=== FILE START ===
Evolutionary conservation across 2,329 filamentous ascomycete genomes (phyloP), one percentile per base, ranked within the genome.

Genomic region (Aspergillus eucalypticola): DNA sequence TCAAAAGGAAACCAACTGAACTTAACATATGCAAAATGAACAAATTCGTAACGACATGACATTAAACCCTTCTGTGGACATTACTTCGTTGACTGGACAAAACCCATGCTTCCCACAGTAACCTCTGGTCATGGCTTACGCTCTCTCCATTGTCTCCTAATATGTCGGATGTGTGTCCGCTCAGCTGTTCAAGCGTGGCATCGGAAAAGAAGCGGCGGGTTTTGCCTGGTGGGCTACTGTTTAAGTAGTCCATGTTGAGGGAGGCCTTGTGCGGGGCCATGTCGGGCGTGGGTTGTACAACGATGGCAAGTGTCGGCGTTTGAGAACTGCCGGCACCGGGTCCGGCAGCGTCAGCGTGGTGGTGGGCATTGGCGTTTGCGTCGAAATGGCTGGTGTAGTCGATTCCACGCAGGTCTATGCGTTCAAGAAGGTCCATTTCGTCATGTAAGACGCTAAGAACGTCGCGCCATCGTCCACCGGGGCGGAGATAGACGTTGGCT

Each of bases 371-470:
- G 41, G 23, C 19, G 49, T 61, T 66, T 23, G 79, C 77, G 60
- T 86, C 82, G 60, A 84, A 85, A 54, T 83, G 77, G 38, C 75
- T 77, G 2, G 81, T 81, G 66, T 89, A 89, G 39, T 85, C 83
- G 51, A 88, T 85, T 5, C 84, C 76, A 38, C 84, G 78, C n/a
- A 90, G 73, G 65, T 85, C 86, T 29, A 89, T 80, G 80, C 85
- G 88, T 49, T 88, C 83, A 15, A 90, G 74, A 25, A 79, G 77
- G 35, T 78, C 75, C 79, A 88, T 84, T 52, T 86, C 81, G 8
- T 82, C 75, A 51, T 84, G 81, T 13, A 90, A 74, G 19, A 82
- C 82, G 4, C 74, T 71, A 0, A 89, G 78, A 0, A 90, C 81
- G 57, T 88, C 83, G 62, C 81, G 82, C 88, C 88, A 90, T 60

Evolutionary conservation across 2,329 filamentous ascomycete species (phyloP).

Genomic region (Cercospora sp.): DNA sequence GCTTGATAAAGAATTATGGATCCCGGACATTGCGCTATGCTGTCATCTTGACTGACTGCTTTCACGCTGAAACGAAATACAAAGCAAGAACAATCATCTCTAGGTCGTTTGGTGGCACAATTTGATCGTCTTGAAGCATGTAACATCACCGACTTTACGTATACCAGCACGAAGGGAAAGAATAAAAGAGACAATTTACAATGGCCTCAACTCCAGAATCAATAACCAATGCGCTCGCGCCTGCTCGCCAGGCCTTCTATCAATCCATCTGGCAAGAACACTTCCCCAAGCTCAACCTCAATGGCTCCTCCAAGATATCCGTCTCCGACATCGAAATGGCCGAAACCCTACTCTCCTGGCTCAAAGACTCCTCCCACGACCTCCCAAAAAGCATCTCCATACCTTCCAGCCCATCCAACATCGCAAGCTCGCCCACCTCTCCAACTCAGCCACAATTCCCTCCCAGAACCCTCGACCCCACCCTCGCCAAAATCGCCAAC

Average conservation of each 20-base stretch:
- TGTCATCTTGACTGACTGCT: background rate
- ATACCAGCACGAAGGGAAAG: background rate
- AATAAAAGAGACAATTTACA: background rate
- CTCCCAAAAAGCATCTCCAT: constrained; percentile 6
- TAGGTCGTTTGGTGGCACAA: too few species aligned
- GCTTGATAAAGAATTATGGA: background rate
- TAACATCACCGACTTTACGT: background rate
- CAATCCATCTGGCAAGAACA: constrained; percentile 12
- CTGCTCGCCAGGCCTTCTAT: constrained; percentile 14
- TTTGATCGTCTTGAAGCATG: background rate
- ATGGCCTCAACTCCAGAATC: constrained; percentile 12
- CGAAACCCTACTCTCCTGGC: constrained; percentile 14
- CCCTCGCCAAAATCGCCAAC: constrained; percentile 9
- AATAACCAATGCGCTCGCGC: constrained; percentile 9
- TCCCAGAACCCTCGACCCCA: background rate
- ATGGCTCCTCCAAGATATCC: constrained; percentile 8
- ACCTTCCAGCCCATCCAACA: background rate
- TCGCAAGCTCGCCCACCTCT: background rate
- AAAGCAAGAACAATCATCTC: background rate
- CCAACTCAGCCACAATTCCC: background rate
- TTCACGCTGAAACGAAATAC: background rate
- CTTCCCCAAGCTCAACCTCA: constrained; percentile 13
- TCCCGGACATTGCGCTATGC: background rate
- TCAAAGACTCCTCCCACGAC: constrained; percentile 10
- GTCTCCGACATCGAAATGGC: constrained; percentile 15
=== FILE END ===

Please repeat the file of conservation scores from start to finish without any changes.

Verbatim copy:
Evolutionary conservation across 2,329 filamentous ascomycete genomes (phyloP), one percentile per base, ranked within the genome.

Genomic region (Aspergillus eucalypticola): DNA sequence TCAAAAGGAAACCAACTGAACTTAACATATGCAAAATGAACAAATTCGTAACGACATGACATTAAACCCTTCTGTGGACATTACTTCGTTGACTGGACAAAACCCATGCTTCCCACAGTAACCTCTGGTCATGGCTTACGCTCTCTCCATTGTCTCCTAATATGTCGGATGTGTGTCCGCTCAGCTGTTCAAGCGTGGCATCGGAAAAGAAGCGGCGGGTTTTGCCTGGTGGGCTACTGTTTAAGTAGTCCATGTTGAGGGAGGCCTTGTGCGGGGCCATGTCGGGCGTGGGTTGTACAACGATGGCAAGTGTCGGCGTTTGAGAACTGCCGGCACCGGGTCCGGCAGCGTCAGCGTGGTGGTGGGCATTGGCGTTTGCGTCGAAATGGCTGGTGTAGTCGATTCCACGCAGGTCTATGCGTTCAAGAAGGTCCATTTCGTCATGTAAGACGCTAAGAACGTCGCGCCATCGTCCACCGGGGCGGAGATAGACGTTGGCT

Each of bases 371-470:
- G 41, G 23, C 19, G 49, T 61, T 66, T 23, G 79, C 77, G 60
- T 86, C 82, G 60, A 84, A 85, A 54, T 83, G 77, G 38, C 75
- T 77, G 2, G 81, T 81, G 66, T 89, A 89, G 39, T 85, C 83
- G 51, A 88, T 85, T 5, C 84, C 76, A 38, C 84, G 78, C n/a
- A 90, G 73, G 65, T 85, C 86, T 29, A 89, T 80, G 80, C 85
- G 88, T 49, T 88, C 83, A 15, A 90, G 74, A 25, A 79, G 77
- G 35, T 78, C 75, C 79, A 88, T 84, T 52, T 86, C 81, G 8
- T 82, C 75, A 51, T 84, G 81, T 13, A 90, A 74, G 19, A 82
- C 82, G 4, C 74, T 71, A 0, A 89, G 78, A 0, A 90, C 81
- G 57, T 88, C 83, G 62, C 81, G 82, C 88, C 88, A 90, T 60

Evolutionary conservation across 2,329 filamentous ascomycete species (phyloP).

Genomic region (Cercospora sp.): DNA sequence GCTTGATAAAGAATTATGGATCCCGGACATTGCGCTATGCTGTCATCTTGACTGACTGCTTTCACGCTGAAACGAAATACAAAGCAAGAACAATCATCTCTAGGTCGTTTGGTGGCACAATTTGATCGTCTTGAAGCATGTAACATCACCGACTTTACGTATACCAGCACGAAGGGAAAGAATAAAAGAGACAATTTACAATGGCCTCAACTCCAGAATCAATAACCAATGCGCTCGCGCCTGCTCGCCAGGCCTTCTATCAATCCATCTGGCAAGAACACTTCCCCAAGCTCAACCTCAATGGCTCCTCCAAGATATCCGTCTCCGACATCGAAATGGCCGAAACCCTACTCTCCTGGCTCAAAGACTCCTCCCACGACCTCCCAAAAAGCATCTCCATACCTTCCAGCCCATCCAACATCGCAAGCTCGCCCACCTCTCCAACTCAGCCACAATTCCCTCCCAGAACCCTCGACCCCACCCTCGCCAAAATCGCCAAC

Average conservation of each 20-base stretch:
- TGTCATCTTGACTGACTGCT: background rate
- ATACCAGCACGAAGGGAAAG: background rate
- AATAAAAGAGACAATTTACA: background rate
- CTCCCAAAAAGCATCTCCAT: constrained; percentile 6
- TAGGTCGTTTGGTGGCACAA: too few species aligned
- GCTTGATAAAGAATTATGGA: background rate
- TAACATCACCGACTTTACGT: background rate
- CAATCCATCTGGCAAGAACA: constrained; percentile 12
- CTGCTCGCCAGGCCTTCTAT: constrained; percentile 14
- TTTGATCGTCTTGAAGCATG: background rate
- ATGGCCTCAACTCCAGAATC: constrained; percentile 12
- CGAAACCCTACTCTCCTGGC: constrained; percentile 14
- CCCTCGCCAAAATCGCCAAC: constrained; percentile 9
- AATAACCAATGCGCTCGCGC: constrained; percentile 9
- TCCCAGAACCCTCGACCCCA: background rate
- ATGGCTCCTCCAAGATATCC: constrained; percentile 8
- ACCTTCCAGCCCATCCAACA: background rate
- TCGCAAGCTCGCCCACCTCT: background rate
- AAAGCAAGAACAATCATCTC: background rate
- CCAACTCAGCCACAATTCCC: background rate
- TTCACGCTGAAACGAAATAC: background rate
- CTTCCCCAAGCTCAACCTCA: constrained; percentile 13
- TCCCGGACATTGCGCTATGC: background rate
- TCAAAGACTCCTCCCACGAC: constrained; percentile 10
- GTCTCCGACATCGAAATGGC: constrained; percentile 15